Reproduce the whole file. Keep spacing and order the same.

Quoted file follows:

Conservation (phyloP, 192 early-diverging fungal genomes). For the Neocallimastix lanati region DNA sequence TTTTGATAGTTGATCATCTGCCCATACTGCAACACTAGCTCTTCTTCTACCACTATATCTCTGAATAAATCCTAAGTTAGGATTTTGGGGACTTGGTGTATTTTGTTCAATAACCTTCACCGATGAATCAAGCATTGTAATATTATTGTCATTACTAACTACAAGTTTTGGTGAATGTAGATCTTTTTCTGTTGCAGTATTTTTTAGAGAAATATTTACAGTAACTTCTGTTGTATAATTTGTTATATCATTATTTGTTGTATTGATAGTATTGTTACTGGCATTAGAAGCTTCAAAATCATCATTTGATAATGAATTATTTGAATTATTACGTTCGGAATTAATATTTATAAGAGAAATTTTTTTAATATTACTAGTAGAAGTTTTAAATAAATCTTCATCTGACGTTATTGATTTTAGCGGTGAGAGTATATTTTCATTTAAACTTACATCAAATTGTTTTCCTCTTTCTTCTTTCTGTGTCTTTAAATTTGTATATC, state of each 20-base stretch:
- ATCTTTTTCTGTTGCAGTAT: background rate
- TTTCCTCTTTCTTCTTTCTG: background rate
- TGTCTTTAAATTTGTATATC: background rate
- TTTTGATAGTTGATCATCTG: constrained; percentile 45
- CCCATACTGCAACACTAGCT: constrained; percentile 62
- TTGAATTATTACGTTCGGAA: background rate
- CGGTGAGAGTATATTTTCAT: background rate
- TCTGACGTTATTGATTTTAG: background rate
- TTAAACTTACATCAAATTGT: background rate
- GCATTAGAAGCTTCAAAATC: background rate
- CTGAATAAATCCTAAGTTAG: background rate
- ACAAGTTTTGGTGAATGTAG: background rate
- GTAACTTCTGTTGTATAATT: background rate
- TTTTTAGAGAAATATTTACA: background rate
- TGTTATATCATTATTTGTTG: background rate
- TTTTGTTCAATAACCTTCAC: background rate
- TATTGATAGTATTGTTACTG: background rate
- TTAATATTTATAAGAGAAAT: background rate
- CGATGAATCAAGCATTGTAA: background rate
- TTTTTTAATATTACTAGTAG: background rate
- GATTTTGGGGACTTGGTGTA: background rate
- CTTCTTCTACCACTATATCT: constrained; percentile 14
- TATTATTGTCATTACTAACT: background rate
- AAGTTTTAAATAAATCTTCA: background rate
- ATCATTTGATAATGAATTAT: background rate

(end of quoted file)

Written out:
Conservation (phyloP, 192 early-diverging fungal genomes). For the Neocallimastix lanati region DNA sequence TTTTGATAGTTGATCATCTGCCCATACTGCAACACTAGCTCTTCTTCTACCACTATATCTCTGAATAAATCCTAAGTTAGGATTTTGGGGACTTGGTGTATTTTGTTCAATAACCTTCACCGATGAATCAAGCATTGTAATATTATTGTCATTACTAACTACAAGTTTTGGTGAATGTAGATCTTTTTCTGTTGCAGTATTTTTTAGAGAAATATTTACAGTAACTTCTGTTGTATAATTTGTTATATCATTATTTGTTGTATTGATAGTATTGTTACTGGCATTAGAAGCTTCAAAATCATCATTTGATAATGAATTATTTGAATTATTACGTTCGGAATTAATATTTATAAGAGAAATTTTTTTAATATTACTAGTAGAAGTTTTAAATAAATCTTCATCTGACGTTATTGATTTTAGCGGTGAGAGTATATTTTCATTTAAACTTACATCAAATTGTTTTCCTCTTTCTTCTTTCTGTGTCTTTAAATTTGTATATC, state of each 20-base stretch:
- ATCTTTTTCTGTTGCAGTAT: background rate
- TTTCCTCTTTCTTCTTTCTG: background rate
- TGTCTTTAAATTTGTATATC: background rate
- TTTTGATAGTTGATCATCTG: constrained; percentile 45
- CCCATACTGCAACACTAGCT: constrained; percentile 62
- TTGAATTATTACGTTCGGAA: background rate
- CGGTGAGAGTATATTTTCAT: background rate
- TCTGACGTTATTGATTTTAG: background rate
- TTAAACTTACATCAAATTGT: background rate
- GCATTAGAAGCTTCAAAATC: background rate
- CTGAATAAATCCTAAGTTAG: background rate
- ACAAGTTTTGGTGAATGTAG: background rate
- GTAACTTCTGTTGTATAATT: background rate
- TTTTTAGAGAAATATTTACA: background rate
- TGTTATATCATTATTTGTTG: background rate
- TTTTGTTCAATAACCTTCAC: background rate
- TATTGATAGTATTGTTACTG: background rate
- TTAATATTTATAAGAGAAAT: background rate
- CGATGAATCAAGCATTGTAA: background rate
- TTTTTTAATATTACTAGTAG: background rate
- GATTTTGGGGACTTGGTGTA: background rate
- CTTCTTCTACCACTATATCT: constrained; percentile 14
- TATTATTGTCATTACTAACT: background rate
- AAGTTTTAAATAAATCTTCA: background rate
- ATCATTTGATAATGAATTAT: background rate